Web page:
Whether you have a small business or a huge corporation, a little coffee shop or a major technology research lab, one thing is true: the longer a position goes unfilled, the more an unfilled job costs. Open positions are much more costly than most business owners realize, and those costs will start adding up as soon as an employee leaves or a new position is created. Often, business owners or managers don’t push to quickly fill positions. They feel as though taking their time in recruiting, interviewing, and hiring someone to fill an opening is not a problem.

If a position goes unfilled for too long, however, the problems it creates takes on the snowball effect. Other employees begin to feel more stress because they are doing their jobs plus picking up some of the work normally done by the person who would otherwise be occupying the open position. This can result in missed deadlines or employees working extra hours just to keep up. Also, more mistakes may get made, especially if an employee has to take on a task he or she doesn’t feel qualified to do or doesn’t fully understand. Eventually, this stress and unhappiness makes its way to customers, who may notice a decline in the quality of your product/service or who may see that your employees aren’t engaged.


How Much Does it Really Cost?

Despite the affect an unfilled position can have on your employees, some business owners or managers still don’t believe that the costs add up to very much. That’s because these individuals deal with hard data, and it’s very difficult to place a specific dollar amount on stressed employees. Fortunately, there’s a formula devised to create a solid estimate of how much money is being lost as a result of an open position. This formula changes a bit depending on the industry being considered. For this example, we’ll look at a sales associate position and what it breaks down to per day.

First, figure out the cost of the position per year. The formula for a sales associate looks like this:

(Yearly sales quota x 1.24) – (total salary of the position x 1.20)

Then divide that number by 365 to see how much an unfilled sales associate position costs your company every day. This can add up very quickly. For example, say that the yearly sales quota is $1,000,000 and the position paid $75,000. The math would look like this:

(1,000,000 x 1.24) – (75,000 x 1.20) / 365
(1,240,000) – (90,000) / 365
(1,150,000) / 365 = $3,150.

This means your company would be losing $3,150 every day that the position goes unfilled!

For positions that work closely with clients, are highly technical, or are executive-level, this amount would be even higher.

What about a position that doesn’t directly bring in revenue? There’s a formula for that, too:

The yearly total revenue of the business / the number of employees you have / 365.

As a result, if your business brings in $1 million dollars a year and has a team of 50 employees, you’d lose $54.79 a day. That may not seem like nearly as much, but again, it adds up very quickly. According to the September 2017 report by DHI Group’s Hiring Indicators, construction jobs are generally filled in 12.7 days, while health services positions take an average of 49 days to fill. This means that a $1 million dollar a year company could lose anywhere from $695.83 to $2,684.71 depending on the industry. These figures are also very likely outdated by now.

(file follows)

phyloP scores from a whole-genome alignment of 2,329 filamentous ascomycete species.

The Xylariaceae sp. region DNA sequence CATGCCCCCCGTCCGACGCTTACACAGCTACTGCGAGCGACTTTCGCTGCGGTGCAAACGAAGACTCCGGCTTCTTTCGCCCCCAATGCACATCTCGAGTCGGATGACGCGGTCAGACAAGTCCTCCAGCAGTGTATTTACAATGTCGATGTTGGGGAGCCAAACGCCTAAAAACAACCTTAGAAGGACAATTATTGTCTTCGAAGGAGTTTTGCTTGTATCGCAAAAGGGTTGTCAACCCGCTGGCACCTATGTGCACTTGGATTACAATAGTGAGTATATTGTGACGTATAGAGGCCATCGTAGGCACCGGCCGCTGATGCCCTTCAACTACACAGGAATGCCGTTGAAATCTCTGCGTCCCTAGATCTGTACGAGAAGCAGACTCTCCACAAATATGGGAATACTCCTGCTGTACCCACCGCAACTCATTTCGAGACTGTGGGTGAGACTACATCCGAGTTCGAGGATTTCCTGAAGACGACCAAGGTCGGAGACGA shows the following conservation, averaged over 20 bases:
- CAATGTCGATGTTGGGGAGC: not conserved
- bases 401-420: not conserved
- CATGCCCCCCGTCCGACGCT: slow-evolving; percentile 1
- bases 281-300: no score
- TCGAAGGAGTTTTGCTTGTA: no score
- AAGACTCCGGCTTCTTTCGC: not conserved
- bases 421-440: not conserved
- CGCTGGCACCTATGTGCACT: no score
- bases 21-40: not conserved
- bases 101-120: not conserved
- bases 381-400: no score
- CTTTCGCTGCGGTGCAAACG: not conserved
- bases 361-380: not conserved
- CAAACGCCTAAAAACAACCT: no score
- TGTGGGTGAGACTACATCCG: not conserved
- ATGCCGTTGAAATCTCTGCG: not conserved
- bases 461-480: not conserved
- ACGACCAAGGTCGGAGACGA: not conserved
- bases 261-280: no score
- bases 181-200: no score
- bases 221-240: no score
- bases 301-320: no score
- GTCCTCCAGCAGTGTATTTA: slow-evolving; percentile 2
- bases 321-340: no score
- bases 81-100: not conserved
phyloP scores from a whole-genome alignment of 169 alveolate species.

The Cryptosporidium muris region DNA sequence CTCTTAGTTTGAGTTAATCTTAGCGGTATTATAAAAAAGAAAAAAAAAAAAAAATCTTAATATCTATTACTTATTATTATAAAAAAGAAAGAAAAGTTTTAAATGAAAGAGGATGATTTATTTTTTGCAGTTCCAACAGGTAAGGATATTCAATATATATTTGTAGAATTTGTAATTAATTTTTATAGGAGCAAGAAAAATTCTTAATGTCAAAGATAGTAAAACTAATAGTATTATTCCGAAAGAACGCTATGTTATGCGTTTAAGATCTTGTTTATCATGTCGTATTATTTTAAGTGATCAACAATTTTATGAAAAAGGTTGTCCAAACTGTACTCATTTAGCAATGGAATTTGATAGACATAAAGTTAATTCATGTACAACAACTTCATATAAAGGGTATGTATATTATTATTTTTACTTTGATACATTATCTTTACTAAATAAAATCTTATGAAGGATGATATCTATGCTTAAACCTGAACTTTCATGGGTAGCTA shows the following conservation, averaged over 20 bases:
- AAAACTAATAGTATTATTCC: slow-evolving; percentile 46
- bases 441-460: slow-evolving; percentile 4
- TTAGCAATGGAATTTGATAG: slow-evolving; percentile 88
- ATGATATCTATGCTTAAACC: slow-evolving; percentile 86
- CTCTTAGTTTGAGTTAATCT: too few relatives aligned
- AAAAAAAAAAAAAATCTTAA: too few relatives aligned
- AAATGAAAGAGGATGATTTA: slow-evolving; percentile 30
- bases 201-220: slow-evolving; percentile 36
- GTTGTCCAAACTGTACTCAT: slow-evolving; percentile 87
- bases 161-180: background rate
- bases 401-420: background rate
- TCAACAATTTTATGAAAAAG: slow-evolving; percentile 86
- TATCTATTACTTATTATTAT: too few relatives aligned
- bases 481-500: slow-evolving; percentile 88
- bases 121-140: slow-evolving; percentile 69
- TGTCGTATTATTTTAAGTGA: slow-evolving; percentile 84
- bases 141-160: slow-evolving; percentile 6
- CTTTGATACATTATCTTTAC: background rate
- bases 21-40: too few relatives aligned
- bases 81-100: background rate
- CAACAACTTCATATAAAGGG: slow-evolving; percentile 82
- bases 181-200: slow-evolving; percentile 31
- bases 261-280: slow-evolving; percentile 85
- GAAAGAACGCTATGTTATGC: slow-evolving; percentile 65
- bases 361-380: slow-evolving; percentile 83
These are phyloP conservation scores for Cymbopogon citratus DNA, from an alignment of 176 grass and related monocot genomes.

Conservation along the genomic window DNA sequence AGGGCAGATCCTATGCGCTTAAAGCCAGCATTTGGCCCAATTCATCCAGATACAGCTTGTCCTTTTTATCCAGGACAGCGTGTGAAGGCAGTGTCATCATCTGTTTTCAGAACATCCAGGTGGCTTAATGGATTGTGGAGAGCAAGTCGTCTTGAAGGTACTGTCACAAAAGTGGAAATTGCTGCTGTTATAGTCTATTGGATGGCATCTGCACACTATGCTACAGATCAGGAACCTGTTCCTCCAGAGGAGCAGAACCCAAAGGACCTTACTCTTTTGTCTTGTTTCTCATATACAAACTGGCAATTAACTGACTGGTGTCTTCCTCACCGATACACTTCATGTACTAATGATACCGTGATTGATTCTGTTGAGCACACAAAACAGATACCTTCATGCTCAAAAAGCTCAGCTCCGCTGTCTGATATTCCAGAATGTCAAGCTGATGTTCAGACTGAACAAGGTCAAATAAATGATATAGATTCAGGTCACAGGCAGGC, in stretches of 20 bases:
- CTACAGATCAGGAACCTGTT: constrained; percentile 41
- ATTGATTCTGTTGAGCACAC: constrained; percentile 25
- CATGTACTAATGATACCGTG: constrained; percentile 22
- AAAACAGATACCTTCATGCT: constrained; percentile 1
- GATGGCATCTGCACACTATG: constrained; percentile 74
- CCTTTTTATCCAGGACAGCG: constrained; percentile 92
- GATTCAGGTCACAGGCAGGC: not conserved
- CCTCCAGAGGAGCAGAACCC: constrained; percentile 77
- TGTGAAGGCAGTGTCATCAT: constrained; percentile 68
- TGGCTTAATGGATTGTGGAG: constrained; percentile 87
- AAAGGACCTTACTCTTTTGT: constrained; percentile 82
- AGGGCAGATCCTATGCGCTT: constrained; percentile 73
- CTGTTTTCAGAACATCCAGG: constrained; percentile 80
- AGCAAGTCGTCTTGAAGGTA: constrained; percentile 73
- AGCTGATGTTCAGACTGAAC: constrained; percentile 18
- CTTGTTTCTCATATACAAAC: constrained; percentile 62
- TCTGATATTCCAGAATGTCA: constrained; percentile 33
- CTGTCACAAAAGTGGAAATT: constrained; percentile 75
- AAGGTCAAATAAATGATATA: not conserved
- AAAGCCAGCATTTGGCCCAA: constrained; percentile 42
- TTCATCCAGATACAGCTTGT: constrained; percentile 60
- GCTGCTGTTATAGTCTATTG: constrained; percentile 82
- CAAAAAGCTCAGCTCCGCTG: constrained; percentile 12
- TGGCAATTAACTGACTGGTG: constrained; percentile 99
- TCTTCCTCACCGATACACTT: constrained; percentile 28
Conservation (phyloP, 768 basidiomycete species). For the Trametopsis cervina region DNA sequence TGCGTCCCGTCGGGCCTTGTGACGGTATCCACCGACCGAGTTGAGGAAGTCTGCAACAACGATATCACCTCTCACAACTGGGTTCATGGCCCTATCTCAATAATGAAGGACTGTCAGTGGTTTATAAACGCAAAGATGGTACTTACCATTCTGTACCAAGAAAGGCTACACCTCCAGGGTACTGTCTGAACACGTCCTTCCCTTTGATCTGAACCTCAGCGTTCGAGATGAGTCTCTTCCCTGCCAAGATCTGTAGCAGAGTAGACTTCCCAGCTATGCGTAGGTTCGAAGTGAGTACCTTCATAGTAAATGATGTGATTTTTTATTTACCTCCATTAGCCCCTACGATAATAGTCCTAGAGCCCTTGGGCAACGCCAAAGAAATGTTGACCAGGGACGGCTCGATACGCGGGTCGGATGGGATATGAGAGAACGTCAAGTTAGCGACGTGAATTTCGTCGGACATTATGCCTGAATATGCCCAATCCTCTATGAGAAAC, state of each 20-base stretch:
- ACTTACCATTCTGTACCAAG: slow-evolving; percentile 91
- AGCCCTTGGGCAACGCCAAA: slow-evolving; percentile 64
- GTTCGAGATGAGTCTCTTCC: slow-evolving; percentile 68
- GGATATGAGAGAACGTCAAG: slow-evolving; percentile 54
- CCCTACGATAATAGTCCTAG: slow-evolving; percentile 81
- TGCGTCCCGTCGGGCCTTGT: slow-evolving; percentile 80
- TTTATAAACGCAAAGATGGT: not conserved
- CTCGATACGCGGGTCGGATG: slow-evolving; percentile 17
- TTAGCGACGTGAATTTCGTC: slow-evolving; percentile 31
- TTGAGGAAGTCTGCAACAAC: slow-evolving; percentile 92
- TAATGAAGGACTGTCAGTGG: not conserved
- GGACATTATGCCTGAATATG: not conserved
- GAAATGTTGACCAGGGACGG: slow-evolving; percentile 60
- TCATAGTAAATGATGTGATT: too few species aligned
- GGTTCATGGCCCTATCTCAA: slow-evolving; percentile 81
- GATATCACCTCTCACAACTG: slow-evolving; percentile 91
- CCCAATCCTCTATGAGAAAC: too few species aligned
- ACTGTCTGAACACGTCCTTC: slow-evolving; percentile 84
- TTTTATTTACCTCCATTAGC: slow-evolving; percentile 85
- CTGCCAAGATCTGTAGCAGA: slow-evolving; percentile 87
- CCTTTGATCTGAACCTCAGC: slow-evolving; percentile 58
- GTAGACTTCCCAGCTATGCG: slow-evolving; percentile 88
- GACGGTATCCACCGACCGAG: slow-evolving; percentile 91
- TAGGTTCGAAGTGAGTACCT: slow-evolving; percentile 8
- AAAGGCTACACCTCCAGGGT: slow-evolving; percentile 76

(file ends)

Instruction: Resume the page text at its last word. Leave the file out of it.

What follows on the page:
Do You Need to Revise Your Hiring Process?

There are a number of reasons why a position may go unfilled for weeks, or even months. Sometimes, it’s the pay. At other times, it’s hard to find qualified candidates because the job requires a very specific skill set. But then, sometimes, the issue is the recruitment process being used.

If you’ve noticed that it’s taking you over a month to hire someone for an open position, you may need to re-evaluate the process that you use to hire people. Are you advertising open positions in the right places? Do you ask the correct questions during interviews, have the right people come in, or promptly respond to applicants? Any of these things can result in qualified candidates going elsewhere. That, in turn, can lead to a position continuing to remain vacant.

There will always be a time when a position is vacant after an employee leaves. There’s no way of getting around that. However, you can be ready to fill empty positions and have a process which will ensure that you get the right people for the job hired as quickly as you can. Doing so will reduce the costs you have to pay every day that a position remains empty.

Need some help evaluating and optimizing your hiring process? It’s not always easy to see where the problems are because you are so familiar with your routine process. That’s where Lauber Business Partners can help. We bring an outside point of view which can help you see exactly where your process needs to be changed. Contact us today to learn more about how we can help you.